Oakland pediatrician Dr. Barbara Staggers could tell you stories until your heart breaks.
She recalls a 15-year-old boy who came in to her clinic asking for a hug, because he knew he’d soon be shot dead, and Staggers was the only person he trusted to hold him. The doctor tried to intervene by placing him in a 72-hour involuntary hold, only to hear he’d been killed upon release.
Then there was the 18-year-old female who came in with a broken ankle. She’d jumped naked out of a second-story window after refusing her pimp’s demands to recruit 12- and 15-year-old girls into prostitution.
“I cannot recruit little girls to do what I’m forced to do,” Staggers recalled her saying. “I cannot do it. I’d rather die.”
Staggers, a longtime adolescent specialist at Children’s Hospital in Oakland, has a frontlines vantage on the sexual exploitation and violence plaguing the city’s teens. Over the past decade, she’s worked to better reach some of the city’s most vulnerable teens by opening two innovative school-based health clinics, one at East Oakland’s Castlemont High School and the other at McClymonds High School in West Oakland – two of the most violence-prone and health-poor areas in the nation. The school-based clinics try to intervene in young lives before it’s too late, but the challenges are daunting.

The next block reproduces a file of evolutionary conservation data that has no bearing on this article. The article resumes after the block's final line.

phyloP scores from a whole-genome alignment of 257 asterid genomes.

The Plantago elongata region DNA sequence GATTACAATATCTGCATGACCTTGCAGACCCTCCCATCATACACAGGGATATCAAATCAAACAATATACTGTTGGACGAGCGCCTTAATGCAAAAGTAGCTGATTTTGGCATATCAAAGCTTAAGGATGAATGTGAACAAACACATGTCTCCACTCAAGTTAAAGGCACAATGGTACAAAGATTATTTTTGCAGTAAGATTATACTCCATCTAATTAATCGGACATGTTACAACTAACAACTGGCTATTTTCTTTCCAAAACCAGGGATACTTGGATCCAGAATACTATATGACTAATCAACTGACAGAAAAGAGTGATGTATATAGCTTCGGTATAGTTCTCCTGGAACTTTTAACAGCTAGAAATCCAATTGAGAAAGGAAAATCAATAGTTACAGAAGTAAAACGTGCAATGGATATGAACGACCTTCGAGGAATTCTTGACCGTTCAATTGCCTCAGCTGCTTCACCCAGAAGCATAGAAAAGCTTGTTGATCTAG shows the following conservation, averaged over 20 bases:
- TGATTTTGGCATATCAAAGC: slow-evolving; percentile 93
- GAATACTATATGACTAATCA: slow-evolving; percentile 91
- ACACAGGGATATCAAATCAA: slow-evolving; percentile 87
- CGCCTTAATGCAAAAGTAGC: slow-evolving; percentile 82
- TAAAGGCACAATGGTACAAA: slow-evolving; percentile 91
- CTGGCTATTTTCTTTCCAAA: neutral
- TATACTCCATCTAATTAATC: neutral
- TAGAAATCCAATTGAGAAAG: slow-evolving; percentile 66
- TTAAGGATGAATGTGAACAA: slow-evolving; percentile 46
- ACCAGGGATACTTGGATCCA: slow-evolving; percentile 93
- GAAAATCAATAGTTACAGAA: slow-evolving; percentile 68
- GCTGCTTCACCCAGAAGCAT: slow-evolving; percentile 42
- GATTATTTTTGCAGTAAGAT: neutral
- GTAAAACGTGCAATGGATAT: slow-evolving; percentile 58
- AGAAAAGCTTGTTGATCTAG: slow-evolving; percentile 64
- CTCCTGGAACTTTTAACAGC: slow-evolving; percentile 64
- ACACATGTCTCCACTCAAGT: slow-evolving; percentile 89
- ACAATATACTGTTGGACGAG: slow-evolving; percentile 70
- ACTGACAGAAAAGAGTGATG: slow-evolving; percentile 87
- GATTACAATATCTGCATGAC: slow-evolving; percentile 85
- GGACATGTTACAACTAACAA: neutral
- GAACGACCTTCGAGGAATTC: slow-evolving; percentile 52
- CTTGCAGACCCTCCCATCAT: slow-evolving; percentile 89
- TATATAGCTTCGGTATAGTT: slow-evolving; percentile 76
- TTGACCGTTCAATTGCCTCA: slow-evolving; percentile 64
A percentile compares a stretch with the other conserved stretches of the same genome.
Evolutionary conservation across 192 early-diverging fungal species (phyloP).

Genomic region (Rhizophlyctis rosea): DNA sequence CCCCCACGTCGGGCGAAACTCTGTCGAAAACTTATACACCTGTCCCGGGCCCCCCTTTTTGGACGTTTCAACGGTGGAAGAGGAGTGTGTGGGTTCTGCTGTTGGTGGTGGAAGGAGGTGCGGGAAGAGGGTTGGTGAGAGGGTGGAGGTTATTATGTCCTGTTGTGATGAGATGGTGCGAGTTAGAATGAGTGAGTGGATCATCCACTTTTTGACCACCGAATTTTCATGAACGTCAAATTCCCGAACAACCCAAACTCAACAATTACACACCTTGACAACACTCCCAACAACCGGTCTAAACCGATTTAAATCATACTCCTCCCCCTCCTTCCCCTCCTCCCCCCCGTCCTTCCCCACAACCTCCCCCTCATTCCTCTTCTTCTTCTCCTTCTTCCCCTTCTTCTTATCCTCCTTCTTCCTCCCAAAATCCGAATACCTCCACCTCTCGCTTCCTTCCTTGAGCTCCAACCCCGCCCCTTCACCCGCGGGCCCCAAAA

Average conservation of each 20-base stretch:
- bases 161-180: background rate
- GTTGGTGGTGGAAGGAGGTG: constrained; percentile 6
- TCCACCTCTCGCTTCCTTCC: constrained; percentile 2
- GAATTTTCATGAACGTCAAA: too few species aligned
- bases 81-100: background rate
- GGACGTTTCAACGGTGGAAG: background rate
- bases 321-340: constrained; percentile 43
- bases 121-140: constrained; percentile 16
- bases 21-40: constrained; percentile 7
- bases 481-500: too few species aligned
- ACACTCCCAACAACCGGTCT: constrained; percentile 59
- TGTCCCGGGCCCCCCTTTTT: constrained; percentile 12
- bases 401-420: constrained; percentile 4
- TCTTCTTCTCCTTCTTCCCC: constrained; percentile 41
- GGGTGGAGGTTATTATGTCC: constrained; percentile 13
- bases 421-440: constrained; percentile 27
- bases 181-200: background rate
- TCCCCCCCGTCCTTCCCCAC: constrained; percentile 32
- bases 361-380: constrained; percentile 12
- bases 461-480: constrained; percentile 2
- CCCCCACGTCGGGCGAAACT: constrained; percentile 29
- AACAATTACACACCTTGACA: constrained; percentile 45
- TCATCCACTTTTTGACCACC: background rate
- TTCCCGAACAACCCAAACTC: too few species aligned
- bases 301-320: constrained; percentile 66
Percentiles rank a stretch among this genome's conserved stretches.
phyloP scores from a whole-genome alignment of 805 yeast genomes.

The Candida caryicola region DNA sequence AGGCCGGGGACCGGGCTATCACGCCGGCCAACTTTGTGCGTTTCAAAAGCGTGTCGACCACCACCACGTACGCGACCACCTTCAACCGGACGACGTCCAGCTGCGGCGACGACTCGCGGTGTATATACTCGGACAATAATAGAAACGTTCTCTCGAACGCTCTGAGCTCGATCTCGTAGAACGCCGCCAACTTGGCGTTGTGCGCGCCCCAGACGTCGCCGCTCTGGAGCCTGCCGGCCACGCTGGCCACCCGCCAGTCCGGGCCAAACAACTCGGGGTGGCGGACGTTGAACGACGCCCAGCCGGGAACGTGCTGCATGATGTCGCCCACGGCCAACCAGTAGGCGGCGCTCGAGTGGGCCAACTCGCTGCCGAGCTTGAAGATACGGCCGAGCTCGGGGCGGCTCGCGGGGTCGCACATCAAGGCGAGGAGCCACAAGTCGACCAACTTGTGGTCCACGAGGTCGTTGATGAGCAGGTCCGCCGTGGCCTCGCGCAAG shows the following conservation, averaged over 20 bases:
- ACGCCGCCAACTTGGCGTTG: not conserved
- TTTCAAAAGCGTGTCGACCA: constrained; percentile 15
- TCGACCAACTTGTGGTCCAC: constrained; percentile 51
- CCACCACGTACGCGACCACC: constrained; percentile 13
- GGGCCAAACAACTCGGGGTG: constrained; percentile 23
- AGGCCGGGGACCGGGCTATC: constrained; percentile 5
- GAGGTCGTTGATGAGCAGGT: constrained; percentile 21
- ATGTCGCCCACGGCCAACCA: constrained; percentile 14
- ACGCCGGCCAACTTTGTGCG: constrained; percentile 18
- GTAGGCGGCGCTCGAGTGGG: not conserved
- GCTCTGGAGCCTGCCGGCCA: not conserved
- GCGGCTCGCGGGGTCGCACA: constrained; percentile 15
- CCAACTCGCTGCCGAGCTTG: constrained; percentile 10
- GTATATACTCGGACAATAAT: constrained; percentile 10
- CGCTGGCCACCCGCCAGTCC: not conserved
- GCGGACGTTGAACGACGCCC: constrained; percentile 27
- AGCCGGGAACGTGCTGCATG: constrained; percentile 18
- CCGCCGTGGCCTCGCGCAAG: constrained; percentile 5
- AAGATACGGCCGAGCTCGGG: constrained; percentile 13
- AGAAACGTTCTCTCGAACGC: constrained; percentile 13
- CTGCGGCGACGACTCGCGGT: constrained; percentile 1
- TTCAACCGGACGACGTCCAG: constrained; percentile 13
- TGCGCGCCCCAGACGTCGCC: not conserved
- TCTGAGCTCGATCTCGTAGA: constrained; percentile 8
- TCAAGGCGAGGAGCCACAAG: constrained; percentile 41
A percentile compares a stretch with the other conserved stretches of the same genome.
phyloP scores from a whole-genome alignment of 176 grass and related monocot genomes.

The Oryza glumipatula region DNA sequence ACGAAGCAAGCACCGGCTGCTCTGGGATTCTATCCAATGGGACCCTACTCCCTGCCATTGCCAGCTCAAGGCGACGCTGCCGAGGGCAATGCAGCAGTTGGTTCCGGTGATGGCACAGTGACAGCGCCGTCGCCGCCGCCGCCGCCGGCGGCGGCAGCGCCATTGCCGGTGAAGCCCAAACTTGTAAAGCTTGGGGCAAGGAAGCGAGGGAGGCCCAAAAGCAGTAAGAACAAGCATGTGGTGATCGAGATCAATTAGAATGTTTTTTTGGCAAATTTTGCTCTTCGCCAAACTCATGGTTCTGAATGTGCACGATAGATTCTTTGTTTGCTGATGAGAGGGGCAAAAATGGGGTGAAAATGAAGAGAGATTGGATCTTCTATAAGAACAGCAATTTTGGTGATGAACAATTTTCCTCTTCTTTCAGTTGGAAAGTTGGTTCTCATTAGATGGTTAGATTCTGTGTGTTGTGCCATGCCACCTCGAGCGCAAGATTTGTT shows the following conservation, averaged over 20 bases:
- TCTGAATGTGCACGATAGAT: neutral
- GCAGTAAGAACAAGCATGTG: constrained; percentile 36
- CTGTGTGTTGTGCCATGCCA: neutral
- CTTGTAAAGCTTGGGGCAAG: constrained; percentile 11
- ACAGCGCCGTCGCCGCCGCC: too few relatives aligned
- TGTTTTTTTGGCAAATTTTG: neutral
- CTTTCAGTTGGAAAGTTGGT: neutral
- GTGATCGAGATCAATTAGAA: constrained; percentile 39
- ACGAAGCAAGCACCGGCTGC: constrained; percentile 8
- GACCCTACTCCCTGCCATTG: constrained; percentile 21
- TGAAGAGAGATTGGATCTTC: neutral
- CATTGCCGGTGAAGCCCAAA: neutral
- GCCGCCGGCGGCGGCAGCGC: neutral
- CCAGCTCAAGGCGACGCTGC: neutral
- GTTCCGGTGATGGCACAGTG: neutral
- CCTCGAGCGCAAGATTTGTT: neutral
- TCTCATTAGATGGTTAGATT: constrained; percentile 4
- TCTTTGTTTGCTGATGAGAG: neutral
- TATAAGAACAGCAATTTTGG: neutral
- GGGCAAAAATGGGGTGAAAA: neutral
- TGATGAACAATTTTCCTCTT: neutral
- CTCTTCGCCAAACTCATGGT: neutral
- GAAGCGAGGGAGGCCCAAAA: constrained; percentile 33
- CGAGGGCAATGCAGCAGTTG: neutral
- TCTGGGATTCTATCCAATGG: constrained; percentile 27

“In Oakland, I have been at Children’s 28 years and I’ve never seen the violence rates that I’m seeing now, particularly around sexual abuse and sexual exploitation of girls – and in terms of homicides,” Staggers said, speaking on Monday to fellows in the 2014 California Health Journalism Fellowship. “We had four homicides in my practice two weeks ago.”
Often a teen will come in for a check-up and only after a series of screening questions will clinic staff discover the patient is being abused and forced into prostitution.
“Right now, we’re seeing probably two to three sexually exploited minors in our clinic a day in some cases,” Staggers said.